Fam Pract Manag. 2002;9(5):66-71
Susan, a person who ranks somewhere between friend and acquaintance, called Sunday morning for what I knew from the get-go was going to be a favor. “I hate to bother you on a weekend, but … Jake has a terrible case of poison oak. It’s all over his body, even on his genitals.”
I was already three steps ahead of her, anticipating being asked to call in a prescription for her son, who was not even my patient – nor was she. I’d been down that road many times before and always wound up feeling used. If she had wanted my advice on, say, what kind of mountain bike to buy for Jake, that was one thing, but prescribing was what I did for a living. Didn’t Jake have a doctor, or did she not want to inconvenience him on a weekend, or not want to pay for the service? After years of being hit up for advice like this, I really didn’t care.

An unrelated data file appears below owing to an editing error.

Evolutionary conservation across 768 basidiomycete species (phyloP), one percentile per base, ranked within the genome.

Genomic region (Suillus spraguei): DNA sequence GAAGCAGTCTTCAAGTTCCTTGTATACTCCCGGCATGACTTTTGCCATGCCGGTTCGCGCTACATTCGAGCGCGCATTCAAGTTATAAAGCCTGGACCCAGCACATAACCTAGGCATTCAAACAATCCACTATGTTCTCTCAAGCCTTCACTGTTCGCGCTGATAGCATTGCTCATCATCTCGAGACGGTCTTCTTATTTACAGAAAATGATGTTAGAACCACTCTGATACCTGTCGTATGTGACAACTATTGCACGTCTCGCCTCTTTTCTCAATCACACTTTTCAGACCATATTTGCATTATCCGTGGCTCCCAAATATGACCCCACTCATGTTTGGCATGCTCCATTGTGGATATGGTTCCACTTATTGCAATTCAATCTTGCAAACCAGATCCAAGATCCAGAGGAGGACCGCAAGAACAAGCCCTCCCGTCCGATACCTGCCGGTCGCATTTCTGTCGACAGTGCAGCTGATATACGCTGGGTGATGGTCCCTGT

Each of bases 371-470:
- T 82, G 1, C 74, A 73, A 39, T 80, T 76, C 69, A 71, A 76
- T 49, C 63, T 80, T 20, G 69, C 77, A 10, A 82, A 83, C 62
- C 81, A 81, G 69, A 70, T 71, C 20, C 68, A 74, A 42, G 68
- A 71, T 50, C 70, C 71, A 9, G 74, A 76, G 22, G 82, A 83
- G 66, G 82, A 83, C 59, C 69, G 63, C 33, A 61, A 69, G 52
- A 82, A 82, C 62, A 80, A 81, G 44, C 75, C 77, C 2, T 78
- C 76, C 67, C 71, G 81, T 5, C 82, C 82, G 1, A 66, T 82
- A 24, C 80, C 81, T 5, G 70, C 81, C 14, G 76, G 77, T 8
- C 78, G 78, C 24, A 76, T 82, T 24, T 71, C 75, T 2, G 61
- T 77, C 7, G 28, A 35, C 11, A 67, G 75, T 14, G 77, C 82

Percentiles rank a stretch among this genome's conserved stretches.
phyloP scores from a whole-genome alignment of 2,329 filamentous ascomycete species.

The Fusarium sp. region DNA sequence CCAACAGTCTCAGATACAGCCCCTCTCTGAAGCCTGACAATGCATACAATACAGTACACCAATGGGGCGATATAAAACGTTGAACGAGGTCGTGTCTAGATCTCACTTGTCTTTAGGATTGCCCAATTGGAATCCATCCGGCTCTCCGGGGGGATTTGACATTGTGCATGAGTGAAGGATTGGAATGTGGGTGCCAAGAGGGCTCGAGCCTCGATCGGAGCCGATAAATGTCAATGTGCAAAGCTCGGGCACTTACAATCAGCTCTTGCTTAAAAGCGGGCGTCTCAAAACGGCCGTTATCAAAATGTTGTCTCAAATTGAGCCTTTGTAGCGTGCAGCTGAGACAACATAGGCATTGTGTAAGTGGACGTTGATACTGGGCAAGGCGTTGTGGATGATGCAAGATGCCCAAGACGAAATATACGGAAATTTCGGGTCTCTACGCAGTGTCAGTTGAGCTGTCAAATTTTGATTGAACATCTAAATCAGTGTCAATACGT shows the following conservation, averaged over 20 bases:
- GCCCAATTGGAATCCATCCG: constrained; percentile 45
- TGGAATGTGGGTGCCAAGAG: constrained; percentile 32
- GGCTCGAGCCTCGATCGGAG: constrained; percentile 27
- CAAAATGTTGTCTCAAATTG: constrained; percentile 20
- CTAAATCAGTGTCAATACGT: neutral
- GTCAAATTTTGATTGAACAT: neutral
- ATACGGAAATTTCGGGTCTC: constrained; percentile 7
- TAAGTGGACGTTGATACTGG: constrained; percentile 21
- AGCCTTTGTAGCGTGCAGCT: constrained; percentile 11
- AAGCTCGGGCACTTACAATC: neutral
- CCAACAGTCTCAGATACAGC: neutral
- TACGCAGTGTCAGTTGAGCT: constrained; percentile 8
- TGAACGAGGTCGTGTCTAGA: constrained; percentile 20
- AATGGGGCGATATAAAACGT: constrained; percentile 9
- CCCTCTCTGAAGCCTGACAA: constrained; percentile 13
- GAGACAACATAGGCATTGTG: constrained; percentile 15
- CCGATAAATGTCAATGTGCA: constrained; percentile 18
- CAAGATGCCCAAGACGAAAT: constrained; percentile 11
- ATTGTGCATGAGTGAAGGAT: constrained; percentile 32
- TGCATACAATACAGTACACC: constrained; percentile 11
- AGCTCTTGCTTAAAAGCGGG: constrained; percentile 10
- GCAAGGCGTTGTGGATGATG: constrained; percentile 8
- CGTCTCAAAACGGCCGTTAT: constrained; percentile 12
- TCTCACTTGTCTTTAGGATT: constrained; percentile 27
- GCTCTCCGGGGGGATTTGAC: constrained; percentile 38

“Susan,” I said, “Who does Jake see for medical care?”
“No one, really. He always has been healthy.”
“Did he ever have a sports physical for school?” I asked.
“Well, I guess he had one several years ago with Dr. Mahon.”
“Then call the hospital operator and ask them to page Dr. Mahon or whoever is covering pediatrics this weekend. I don’t feel comfortable prescribing for someone I don’t have a chart on and who isn’t an established patient.”
“Oh,” she said, feigning surprise, “I didn’t know I should do that.”
“The reason doctors take call is for predicaments just like this,” I said. “If it doesn’t work out, let me know and I’ll meet you at the office, register Jake and take care of him. But I will have to bill you for the visit.”
She never called back.